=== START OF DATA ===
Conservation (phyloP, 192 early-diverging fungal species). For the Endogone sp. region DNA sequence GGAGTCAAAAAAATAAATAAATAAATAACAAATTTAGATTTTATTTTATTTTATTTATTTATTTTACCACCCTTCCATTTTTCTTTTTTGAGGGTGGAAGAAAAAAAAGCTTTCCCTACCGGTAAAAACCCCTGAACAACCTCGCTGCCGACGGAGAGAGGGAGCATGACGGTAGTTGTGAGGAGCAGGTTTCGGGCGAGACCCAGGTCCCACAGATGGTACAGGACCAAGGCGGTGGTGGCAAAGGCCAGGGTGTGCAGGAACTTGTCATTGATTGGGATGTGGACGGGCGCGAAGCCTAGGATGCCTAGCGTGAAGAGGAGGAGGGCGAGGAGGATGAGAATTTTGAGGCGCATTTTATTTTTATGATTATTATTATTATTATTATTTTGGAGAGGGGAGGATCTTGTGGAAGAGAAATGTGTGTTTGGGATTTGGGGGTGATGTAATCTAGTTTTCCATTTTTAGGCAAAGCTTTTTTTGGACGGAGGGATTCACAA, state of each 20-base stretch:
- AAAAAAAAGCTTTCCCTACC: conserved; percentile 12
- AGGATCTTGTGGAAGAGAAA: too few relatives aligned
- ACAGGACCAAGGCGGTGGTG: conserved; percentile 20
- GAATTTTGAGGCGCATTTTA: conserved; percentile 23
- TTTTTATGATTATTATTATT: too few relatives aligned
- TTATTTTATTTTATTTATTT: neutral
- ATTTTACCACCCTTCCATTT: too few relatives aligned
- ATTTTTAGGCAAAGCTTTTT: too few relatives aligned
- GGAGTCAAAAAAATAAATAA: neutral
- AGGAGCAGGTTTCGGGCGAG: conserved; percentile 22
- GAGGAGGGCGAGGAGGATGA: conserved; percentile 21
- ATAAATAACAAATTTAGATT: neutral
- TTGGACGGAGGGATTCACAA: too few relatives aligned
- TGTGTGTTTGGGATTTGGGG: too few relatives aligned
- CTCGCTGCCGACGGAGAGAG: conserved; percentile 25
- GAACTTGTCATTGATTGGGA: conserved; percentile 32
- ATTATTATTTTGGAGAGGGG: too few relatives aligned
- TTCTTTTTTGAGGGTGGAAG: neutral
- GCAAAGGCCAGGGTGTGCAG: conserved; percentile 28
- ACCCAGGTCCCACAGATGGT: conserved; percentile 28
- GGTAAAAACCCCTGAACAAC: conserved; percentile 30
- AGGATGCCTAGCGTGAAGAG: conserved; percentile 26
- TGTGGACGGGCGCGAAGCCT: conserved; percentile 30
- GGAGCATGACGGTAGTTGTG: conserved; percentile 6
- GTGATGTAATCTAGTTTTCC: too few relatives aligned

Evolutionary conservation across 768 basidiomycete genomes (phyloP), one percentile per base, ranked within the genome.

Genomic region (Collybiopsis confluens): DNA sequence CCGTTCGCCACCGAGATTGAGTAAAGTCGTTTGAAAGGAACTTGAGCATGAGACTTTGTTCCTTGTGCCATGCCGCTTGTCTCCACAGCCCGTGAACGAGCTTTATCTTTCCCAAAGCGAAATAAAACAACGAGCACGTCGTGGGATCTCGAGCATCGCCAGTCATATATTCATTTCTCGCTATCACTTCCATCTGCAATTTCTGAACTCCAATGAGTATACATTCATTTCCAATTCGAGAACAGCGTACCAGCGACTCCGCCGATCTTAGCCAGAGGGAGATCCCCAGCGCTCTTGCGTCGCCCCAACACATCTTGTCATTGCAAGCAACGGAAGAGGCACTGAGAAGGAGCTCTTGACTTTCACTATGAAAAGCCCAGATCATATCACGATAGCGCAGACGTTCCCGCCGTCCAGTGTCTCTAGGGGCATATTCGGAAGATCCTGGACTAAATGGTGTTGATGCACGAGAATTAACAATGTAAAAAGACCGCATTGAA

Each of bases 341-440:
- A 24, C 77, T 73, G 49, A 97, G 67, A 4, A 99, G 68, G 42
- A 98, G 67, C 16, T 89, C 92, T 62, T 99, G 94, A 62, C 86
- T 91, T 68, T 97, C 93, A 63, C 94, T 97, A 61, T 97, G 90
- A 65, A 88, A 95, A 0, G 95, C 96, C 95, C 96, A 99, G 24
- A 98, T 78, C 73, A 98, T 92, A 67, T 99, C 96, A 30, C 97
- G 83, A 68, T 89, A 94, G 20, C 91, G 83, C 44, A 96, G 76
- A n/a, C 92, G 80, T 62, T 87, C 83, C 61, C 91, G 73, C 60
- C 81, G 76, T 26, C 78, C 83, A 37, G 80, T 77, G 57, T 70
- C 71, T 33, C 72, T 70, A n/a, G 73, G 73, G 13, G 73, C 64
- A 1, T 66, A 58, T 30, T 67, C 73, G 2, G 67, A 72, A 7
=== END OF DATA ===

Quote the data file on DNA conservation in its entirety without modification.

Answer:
Conservation (phyloP, 192 early-diverging fungal species). For the Endogone sp. region DNA sequence GGAGTCAAAAAAATAAATAAATAAATAACAAATTTAGATTTTATTTTATTTTATTTATTTATTTTACCACCCTTCCATTTTTCTTTTTTGAGGGTGGAAGAAAAAAAAGCTTTCCCTACCGGTAAAAACCCCTGAACAACCTCGCTGCCGACGGAGAGAGGGAGCATGACGGTAGTTGTGAGGAGCAGGTTTCGGGCGAGACCCAGGTCCCACAGATGGTACAGGACCAAGGCGGTGGTGGCAAAGGCCAGGGTGTGCAGGAACTTGTCATTGATTGGGATGTGGACGGGCGCGAAGCCTAGGATGCCTAGCGTGAAGAGGAGGAGGGCGAGGAGGATGAGAATTTTGAGGCGCATTTTATTTTTATGATTATTATTATTATTATTATTTTGGAGAGGGGAGGATCTTGTGGAAGAGAAATGTGTGTTTGGGATTTGGGGGTGATGTAATCTAGTTTTCCATTTTTAGGCAAAGCTTTTTTTGGACGGAGGGATTCACAA, state of each 20-base stretch:
- AAAAAAAAGCTTTCCCTACC: conserved; percentile 12
- AGGATCTTGTGGAAGAGAAA: too few relatives aligned
- ACAGGACCAAGGCGGTGGTG: conserved; percentile 20
- GAATTTTGAGGCGCATTTTA: conserved; percentile 23
- TTTTTATGATTATTATTATT: too few relatives aligned
- TTATTTTATTTTATTTATTT: neutral
- ATTTTACCACCCTTCCATTT: too few relatives aligned
- ATTTTTAGGCAAAGCTTTTT: too few relatives aligned
- GGAGTCAAAAAAATAAATAA: neutral
- AGGAGCAGGTTTCGGGCGAG: conserved; percentile 22
- GAGGAGGGCGAGGAGGATGA: conserved; percentile 21
- ATAAATAACAAATTTAGATT: neutral
- TTGGACGGAGGGATTCACAA: too few relatives aligned
- TGTGTGTTTGGGATTTGGGG: too few relatives aligned
- CTCGCTGCCGACGGAGAGAG: conserved; percentile 25
- GAACTTGTCATTGATTGGGA: conserved; percentile 32
- ATTATTATTTTGGAGAGGGG: too few relatives aligned
- TTCTTTTTTGAGGGTGGAAG: neutral
- GCAAAGGCCAGGGTGTGCAG: conserved; percentile 28
- ACCCAGGTCCCACAGATGGT: conserved; percentile 28
- GGTAAAAACCCCTGAACAAC: conserved; percentile 30
- AGGATGCCTAGCGTGAAGAG: conserved; percentile 26
- TGTGGACGGGCGCGAAGCCT: conserved; percentile 30
- GGAGCATGACGGTAGTTGTG: conserved; percentile 6
- GTGATGTAATCTAGTTTTCC: too few relatives aligned

Evolutionary conservation across 768 basidiomycete genomes (phyloP), one percentile per base, ranked within the genome.

Genomic region (Collybiopsis confluens): DNA sequence CCGTTCGCCACCGAGATTGAGTAAAGTCGTTTGAAAGGAACTTGAGCATGAGACTTTGTTCCTTGTGCCATGCCGCTTGTCTCCACAGCCCGTGAACGAGCTTTATCTTTCCCAAAGCGAAATAAAACAACGAGCACGTCGTGGGATCTCGAGCATCGCCAGTCATATATTCATTTCTCGCTATCACTTCCATCTGCAATTTCTGAACTCCAATGAGTATACATTCATTTCCAATTCGAGAACAGCGTACCAGCGACTCCGCCGATCTTAGCCAGAGGGAGATCCCCAGCGCTCTTGCGTCGCCCCAACACATCTTGTCATTGCAAGCAACGGAAGAGGCACTGAGAAGGAGCTCTTGACTTTCACTATGAAAAGCCCAGATCATATCACGATAGCGCAGACGTTCCCGCCGTCCAGTGTCTCTAGGGGCATATTCGGAAGATCCTGGACTAAATGGTGTTGATGCACGAGAATTAACAATGTAAAAAGACCGCATTGAA

Each of bases 341-440:
- A 24, C 77, T 73, G 49, A 97, G 67, A 4, A 99, G 68, G 42
- A 98, G 67, C 16, T 89, C 92, T 62, T 99, G 94, A 62, C 86
- T 91, T 68, T 97, C 93, A 63, C 94, T 97, A 61, T 97, G 90
- A 65, A 88, A 95, A 0, G 95, C 96, C 95, C 96, A 99, G 24
- A 98, T 78, C 73, A 98, T 92, A 67, T 99, C 96, A 30, C 97
- G 83, A 68, T 89, A 94, G 20, C 91, G 83, C 44, A 96, G 76
- A n/a, C 92, G 80, T 62, T 87, C 83, C 61, C 91, G 73, C 60
- C 81, G 76, T 26, C 78, C 83, A 37, G 80, T 77, G 57, T 70
- C 71, T 33, C 72, T 70, A n/a, G 73, G 73, G 13, G 73, C 64
- A 1, T 66, A 58, T 30, T 67, C 73, G 2, G 67, A 72, A 7